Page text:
In Memoriam: Daniel D. Levenson
I haven’t been blogging at all for the last couple of days because I got word just before the weekend that my uncle and godfather, Dan Levenson had reached a crisis in what has been a long and cruel illness. Emergency surgery didn’t help and in the early hours of Saturday morning, he died.
Some of those who read this blog are friends and family; many of them met Dan over the years and know the truth of the following: he was a mensch. His picture is in the dictionary next to the phrase “a good man.”
I spoke to him a little over a week ago, and he sounded great. We had plans to see each other for dinner on Tuesday, to celebrate my birthday. I cannot say how cheated I feel that my fiftieth will come and go unblessed by my uncle.
Dan led what I think of as an exemplary American life. His grandparents were immigrants — from Lithuania, I believe. His dad, my grandfather, became a businessman, and early on got into the movie theater business. (One of grandpa Max’s employees was the very young Louis B. Mayer, before Louis headed west.) Grandpa Max had an up and down career — but he did well enough to send all three kids to college, my own dad and Dan to Harvard, at atime in my father’s case when there was still an unspoken Jewish quota in 02138. Dan graduated in 1954, and was drafted, just like most men of his generation; he served as an enlisted man in the US Army in Germany in the mid 1950s.
He finished his service, came back stateside, and went to law school in California where he met my aunt Helen. They courted, in part, by babysitting the infant yours truly, an experience that, astonishingly, neither deterred Helen from marrying Dan, nor convinced them to forgo child-rearing of their own. They made ’em out of strong stuff back then
After law school he came back to the Boston area to help look after his parents, turning down good opportunities in California. As he started his practice as a tax and estate lawyer, he began what became a life-long commitment to the kind of service we’ve heard some in national life praise in recent days, and others mock.
He volunteered as a civil rights litigator for the ACLU, and earned the distinction, according the legendary Judge Charles Wyzanski, of having become the lawyer who appeared before him most often to defend the use of the word “fuck” in open court. Later in his life, he devoted great energy and care to an organization called Mazon, a Jewish charity committed to ending hunger in the US and worldwide.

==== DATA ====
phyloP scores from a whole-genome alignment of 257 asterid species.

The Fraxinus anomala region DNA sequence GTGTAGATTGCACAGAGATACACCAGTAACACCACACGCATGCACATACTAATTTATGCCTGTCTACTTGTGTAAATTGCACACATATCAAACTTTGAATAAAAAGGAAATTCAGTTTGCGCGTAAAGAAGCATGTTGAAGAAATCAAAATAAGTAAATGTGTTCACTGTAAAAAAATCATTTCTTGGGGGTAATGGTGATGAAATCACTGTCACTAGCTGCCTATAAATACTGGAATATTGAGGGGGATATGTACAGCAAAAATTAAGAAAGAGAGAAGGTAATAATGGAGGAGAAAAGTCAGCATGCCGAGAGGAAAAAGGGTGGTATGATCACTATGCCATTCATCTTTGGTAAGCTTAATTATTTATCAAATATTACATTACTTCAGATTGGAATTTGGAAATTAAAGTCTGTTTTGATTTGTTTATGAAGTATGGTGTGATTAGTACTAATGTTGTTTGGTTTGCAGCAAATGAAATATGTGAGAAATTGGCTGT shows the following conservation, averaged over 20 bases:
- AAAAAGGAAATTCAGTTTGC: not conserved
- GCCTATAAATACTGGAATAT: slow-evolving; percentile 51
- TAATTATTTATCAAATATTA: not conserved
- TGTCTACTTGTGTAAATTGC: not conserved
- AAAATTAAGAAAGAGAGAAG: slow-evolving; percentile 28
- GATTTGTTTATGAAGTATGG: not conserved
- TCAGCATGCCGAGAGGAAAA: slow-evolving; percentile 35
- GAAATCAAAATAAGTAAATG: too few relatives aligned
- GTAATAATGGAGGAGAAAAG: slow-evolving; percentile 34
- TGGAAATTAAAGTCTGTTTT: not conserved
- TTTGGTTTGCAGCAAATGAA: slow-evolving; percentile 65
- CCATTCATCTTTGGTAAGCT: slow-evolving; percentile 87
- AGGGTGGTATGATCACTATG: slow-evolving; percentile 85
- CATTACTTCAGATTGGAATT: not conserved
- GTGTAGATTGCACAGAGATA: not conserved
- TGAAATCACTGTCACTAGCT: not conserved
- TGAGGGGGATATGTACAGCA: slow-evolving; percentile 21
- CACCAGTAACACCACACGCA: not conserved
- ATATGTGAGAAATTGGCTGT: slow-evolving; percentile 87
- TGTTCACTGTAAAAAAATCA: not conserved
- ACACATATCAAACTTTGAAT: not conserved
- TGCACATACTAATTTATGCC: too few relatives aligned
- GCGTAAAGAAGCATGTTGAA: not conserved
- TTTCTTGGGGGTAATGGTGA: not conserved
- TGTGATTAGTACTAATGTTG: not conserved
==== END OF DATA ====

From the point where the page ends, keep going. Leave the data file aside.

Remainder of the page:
That was Dan: throughout a long career — he was still going to work within days of his death, two years into a battle with an awful combination of health problems. He worked as hard as anyone I knew; earned a good living, and made sure that the lure of more money never distracted him from doing the things he thought would make his town, his religious community, his country and his world better places.
These sound like cliches, I know, but they are not. Dan was extraordinary if you knew him, but in a crucial way his life was an extraordinary expression of the ordinary American sense of who we are, or who we could be. He was successful, but not a celebrity. Hard working — but so are lots of folks. He made damn sure that whatever it was that he did, his job title and so on — that the claims and rewards of his work did not exhaust the definition of who he was. And that was a good man.
He was enormously generous, with time and care as much as money. He was funny as hell. He was a great father and the uncle you want your own kids to have. I cannot write how much I admire Dan Levenson; I cannot say how much I miss him.
One last note: As I wrote above, Dan and his family became passionate supporters of the charity, Mazon. It was started in 1985 in the aftermath of a terrible famine in Ethiopia. Its founder noted the disparity between that suffering and the wealth on display at the celebrations of traditional Jewish festivals and life cycle events.
Drawing on the tradition that at such celebrations, the joyful party could not begin their feast until the community’s poor and hungry were seated and fed, Mazon proposed that in current practice, celebrants donate three percent of the cost of their Bar Mitzvah party or wedding or what have you to care for the hungry. The organization has grown from an initial annual grant budget of $20,000 in 1986 to last year’s total of over three million. My uncle Dan was an early believer in the logic and the cause of Mazon, supported it, spread the word, served on its board.
This blog is a complete freebie. I haven’t even bothered to put up the Amazon Associates link that would get me my thirteen cents should anyone follow one of my book recommendations. I’m not asking for money now. But if anyone were so minded to remember Dan (if you met him) or to honor the memory of a stranger’s good life, a donation to Mazon would be a good way to go.
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